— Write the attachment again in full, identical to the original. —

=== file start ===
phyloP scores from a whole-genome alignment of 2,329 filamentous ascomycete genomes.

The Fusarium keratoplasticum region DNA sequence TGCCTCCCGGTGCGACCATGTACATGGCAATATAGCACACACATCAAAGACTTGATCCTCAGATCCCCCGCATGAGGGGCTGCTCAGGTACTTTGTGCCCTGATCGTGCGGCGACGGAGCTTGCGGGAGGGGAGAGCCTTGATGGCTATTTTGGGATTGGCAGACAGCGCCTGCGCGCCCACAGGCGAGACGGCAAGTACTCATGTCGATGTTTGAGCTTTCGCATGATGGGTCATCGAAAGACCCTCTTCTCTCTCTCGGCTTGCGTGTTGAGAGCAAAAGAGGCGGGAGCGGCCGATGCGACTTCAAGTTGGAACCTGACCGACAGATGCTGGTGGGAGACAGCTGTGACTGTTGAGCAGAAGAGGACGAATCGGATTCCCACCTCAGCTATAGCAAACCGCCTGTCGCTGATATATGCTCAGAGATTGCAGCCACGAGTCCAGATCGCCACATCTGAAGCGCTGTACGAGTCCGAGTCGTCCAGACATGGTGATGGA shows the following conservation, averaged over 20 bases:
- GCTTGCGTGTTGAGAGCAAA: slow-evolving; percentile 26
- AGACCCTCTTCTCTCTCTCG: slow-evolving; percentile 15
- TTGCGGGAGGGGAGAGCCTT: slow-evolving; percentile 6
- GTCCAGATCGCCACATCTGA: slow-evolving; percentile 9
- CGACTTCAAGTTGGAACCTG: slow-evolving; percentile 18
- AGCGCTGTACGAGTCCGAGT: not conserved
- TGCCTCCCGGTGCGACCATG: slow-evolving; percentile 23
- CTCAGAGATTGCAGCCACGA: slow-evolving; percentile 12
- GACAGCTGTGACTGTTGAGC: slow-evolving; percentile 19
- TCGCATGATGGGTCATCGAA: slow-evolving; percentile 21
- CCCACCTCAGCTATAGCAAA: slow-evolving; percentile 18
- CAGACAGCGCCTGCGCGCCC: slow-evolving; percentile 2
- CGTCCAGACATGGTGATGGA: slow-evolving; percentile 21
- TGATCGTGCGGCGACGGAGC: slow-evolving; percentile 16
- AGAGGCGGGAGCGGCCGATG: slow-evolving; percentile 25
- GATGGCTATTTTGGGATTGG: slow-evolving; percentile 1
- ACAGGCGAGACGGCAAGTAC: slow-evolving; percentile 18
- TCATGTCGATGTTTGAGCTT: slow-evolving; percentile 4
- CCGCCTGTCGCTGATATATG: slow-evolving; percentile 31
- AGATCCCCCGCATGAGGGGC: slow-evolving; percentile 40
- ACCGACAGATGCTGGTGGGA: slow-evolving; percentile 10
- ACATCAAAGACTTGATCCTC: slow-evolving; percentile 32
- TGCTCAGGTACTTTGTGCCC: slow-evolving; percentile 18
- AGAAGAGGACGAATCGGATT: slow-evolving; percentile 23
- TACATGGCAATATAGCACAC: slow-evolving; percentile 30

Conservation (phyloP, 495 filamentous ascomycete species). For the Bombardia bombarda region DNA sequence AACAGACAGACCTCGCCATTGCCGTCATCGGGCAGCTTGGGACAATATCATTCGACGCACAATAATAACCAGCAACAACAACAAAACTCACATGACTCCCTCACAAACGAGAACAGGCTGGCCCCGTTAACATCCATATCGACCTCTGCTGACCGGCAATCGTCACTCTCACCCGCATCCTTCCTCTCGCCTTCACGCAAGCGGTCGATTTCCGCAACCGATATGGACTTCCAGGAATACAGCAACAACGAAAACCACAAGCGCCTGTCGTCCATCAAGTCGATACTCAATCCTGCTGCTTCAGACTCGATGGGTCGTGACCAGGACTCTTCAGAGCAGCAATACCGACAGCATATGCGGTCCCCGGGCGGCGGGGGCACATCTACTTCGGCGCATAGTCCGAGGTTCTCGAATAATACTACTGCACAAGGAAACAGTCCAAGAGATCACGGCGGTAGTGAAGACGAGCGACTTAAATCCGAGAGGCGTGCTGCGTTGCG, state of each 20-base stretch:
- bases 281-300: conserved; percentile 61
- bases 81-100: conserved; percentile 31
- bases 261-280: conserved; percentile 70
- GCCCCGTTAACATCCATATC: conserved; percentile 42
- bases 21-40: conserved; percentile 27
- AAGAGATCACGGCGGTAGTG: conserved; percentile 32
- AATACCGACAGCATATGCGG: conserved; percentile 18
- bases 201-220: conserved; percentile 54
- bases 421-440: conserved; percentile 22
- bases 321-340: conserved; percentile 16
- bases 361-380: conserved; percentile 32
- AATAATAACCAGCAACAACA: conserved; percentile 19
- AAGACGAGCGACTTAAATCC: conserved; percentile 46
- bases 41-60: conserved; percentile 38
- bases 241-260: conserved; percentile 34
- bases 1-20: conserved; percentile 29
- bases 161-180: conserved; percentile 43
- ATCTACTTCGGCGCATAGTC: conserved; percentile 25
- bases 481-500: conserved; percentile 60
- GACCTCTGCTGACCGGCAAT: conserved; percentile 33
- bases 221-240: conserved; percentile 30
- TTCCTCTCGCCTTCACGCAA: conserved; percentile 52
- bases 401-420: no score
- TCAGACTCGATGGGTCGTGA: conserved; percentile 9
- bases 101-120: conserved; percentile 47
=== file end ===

phyloP scores from a whole-genome alignment of 2,329 filamentous ascomycete genomes.

The Fusarium keratoplasticum region DNA sequence TGCCTCCCGGTGCGACCATGTACATGGCAATATAGCACACACATCAAAGACTTGATCCTCAGATCCCCCGCATGAGGGGCTGCTCAGGTACTTTGTGCCCTGATCGTGCGGCGACGGAGCTTGCGGGAGGGGAGAGCCTTGATGGCTATTTTGGGATTGGCAGACAGCGCCTGCGCGCCCACAGGCGAGACGGCAAGTACTCATGTCGATGTTTGAGCTTTCGCATGATGGGTCATCGAAAGACCCTCTTCTCTCTCTCGGCTTGCGTGTTGAGAGCAAAAGAGGCGGGAGCGGCCGATGCGACTTCAAGTTGGAACCTGACCGACAGATGCTGGTGGGAGACAGCTGTGACTGTTGAGCAGAAGAGGACGAATCGGATTCCCACCTCAGCTATAGCAAACCGCCTGTCGCTGATATATGCTCAGAGATTGCAGCCACGAGTCCAGATCGCCACATCTGAAGCGCTGTACGAGTCCGAGTCGTCCAGACATGGTGATGGA shows the following conservation, averaged over 20 bases:
- GCTTGCGTGTTGAGAGCAAA: slow-evolving; percentile 26
- AGACCCTCTTCTCTCTCTCG: slow-evolving; percentile 15
- TTGCGGGAGGGGAGAGCCTT: slow-evolving; percentile 6
- GTCCAGATCGCCACATCTGA: slow-evolving; percentile 9
- CGACTTCAAGTTGGAACCTG: slow-evolving; percentile 18
- AGCGCTGTACGAGTCCGAGT: not conserved
- TGCCTCCCGGTGCGACCATG: slow-evolving; percentile 23
- CTCAGAGATTGCAGCCACGA: slow-evolving; percentile 12
- GACAGCTGTGACTGTTGAGC: slow-evolving; percentile 19
- TCGCATGATGGGTCATCGAA: slow-evolving; percentile 21
- CCCACCTCAGCTATAGCAAA: slow-evolving; percentile 18
- CAGACAGCGCCTGCGCGCCC: slow-evolving; percentile 2
- CGTCCAGACATGGTGATGGA: slow-evolving; percentile 21
- TGATCGTGCGGCGACGGAGC: slow-evolving; percentile 16
- AGAGGCGGGAGCGGCCGATG: slow-evolving; percentile 25
- GATGGCTATTTTGGGATTGG: slow-evolving; percentile 1
- ACAGGCGAGACGGCAAGTAC: slow-evolving; percentile 18
- TCATGTCGATGTTTGAGCTT: slow-evolving; percentile 4
- CCGCCTGTCGCTGATATATG: slow-evolving; percentile 31
- AGATCCCCCGCATGAGGGGC: slow-evolving; percentile 40
- ACCGACAGATGCTGGTGGGA: slow-evolving; percentile 10
- ACATCAAAGACTTGATCCTC: slow-evolving; percentile 32
- TGCTCAGGTACTTTGTGCCC: slow-evolving; percentile 18
- AGAAGAGGACGAATCGGATT: slow-evolving; percentile 23
- TACATGGCAATATAGCACAC: slow-evolving; percentile 30

Conservation (phyloP, 495 filamentous ascomycete species). For the Bombardia bombarda region DNA sequence AACAGACAGACCTCGCCATTGCCGTCATCGGGCAGCTTGGGACAATATCATTCGACGCACAATAATAACCAGCAACAACAACAAAACTCACATGACTCCCTCACAAACGAGAACAGGCTGGCCCCGTTAACATCCATATCGACCTCTGCTGACCGGCAATCGTCACTCTCACCCGCATCCTTCCTCTCGCCTTCACGCAAGCGGTCGATTTCCGCAACCGATATGGACTTCCAGGAATACAGCAACAACGAAAACCACAAGCGCCTGTCGTCCATCAAGTCGATACTCAATCCTGCTGCTTCAGACTCGATGGGTCGTGACCAGGACTCTTCAGAGCAGCAATACCGACAGCATATGCGGTCCCCGGGCGGCGGGGGCACATCTACTTCGGCGCATAGTCCGAGGTTCTCGAATAATACTACTGCACAAGGAAACAGTCCAAGAGATCACGGCGGTAGTGAAGACGAGCGACTTAAATCCGAGAGGCGTGCTGCGTTGCG, state of each 20-base stretch:
- bases 281-300: conserved; percentile 61
- bases 81-100: conserved; percentile 31
- bases 261-280: conserved; percentile 70
- GCCCCGTTAACATCCATATC: conserved; percentile 42
- bases 21-40: conserved; percentile 27
- AAGAGATCACGGCGGTAGTG: conserved; percentile 32
- AATACCGACAGCATATGCGG: conserved; percentile 18
- bases 201-220: conserved; percentile 54
- bases 421-440: conserved; percentile 22
- bases 321-340: conserved; percentile 16
- bases 361-380: conserved; percentile 32
- AATAATAACCAGCAACAACA: conserved; percentile 19
- AAGACGAGCGACTTAAATCC: conserved; percentile 46
- bases 41-60: conserved; percentile 38
- bases 241-260: conserved; percentile 34
- bases 1-20: conserved; percentile 29
- bases 161-180: conserved; percentile 43
- ATCTACTTCGGCGCATAGTC: conserved; percentile 25
- bases 481-500: conserved; percentile 60
- GACCTCTGCTGACCGGCAAT: conserved; percentile 33
- bases 221-240: conserved; percentile 30
- TTCCTCTCGCCTTCACGCAA: conserved; percentile 52
- bases 401-420: no score
- TCAGACTCGATGGGTCGTGA: conserved; percentile 9
- bases 101-120: conserved; percentile 47